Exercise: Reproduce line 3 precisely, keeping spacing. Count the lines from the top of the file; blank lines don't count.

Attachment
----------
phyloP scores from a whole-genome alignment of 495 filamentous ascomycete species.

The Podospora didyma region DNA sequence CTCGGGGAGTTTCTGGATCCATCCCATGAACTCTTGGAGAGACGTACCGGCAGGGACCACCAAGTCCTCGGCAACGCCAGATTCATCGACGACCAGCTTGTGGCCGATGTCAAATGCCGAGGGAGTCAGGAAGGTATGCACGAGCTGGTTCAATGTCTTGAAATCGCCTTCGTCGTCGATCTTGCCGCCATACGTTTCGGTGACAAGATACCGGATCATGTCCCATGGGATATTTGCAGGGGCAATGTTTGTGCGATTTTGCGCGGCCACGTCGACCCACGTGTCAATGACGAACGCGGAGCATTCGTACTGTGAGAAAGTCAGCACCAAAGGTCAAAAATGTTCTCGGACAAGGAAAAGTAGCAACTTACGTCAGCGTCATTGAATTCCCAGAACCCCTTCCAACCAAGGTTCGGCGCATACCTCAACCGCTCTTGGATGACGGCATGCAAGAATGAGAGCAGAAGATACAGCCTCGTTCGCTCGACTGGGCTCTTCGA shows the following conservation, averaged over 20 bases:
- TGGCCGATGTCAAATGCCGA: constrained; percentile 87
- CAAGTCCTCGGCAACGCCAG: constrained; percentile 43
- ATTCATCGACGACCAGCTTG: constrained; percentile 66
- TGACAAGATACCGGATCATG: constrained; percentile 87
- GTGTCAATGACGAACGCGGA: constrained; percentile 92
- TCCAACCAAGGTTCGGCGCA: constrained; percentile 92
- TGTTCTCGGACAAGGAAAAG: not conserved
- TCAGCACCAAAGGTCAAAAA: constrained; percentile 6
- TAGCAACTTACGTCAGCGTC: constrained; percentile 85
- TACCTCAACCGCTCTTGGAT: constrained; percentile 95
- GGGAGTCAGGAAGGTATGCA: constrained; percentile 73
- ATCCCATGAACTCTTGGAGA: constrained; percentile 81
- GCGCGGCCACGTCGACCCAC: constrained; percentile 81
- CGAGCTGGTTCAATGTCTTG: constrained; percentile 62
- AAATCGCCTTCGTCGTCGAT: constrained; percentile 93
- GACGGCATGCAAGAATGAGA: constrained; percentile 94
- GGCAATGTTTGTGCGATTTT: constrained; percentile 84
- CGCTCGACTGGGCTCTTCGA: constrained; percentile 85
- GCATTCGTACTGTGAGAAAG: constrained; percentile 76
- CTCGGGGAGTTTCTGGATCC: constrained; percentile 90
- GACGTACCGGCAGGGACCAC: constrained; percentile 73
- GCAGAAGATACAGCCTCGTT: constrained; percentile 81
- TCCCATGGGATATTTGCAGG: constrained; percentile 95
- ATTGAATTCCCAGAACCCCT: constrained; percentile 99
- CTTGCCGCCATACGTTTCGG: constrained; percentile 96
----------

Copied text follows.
- TGGCCGATGTCAAATGCCGA: constrained; percentile 87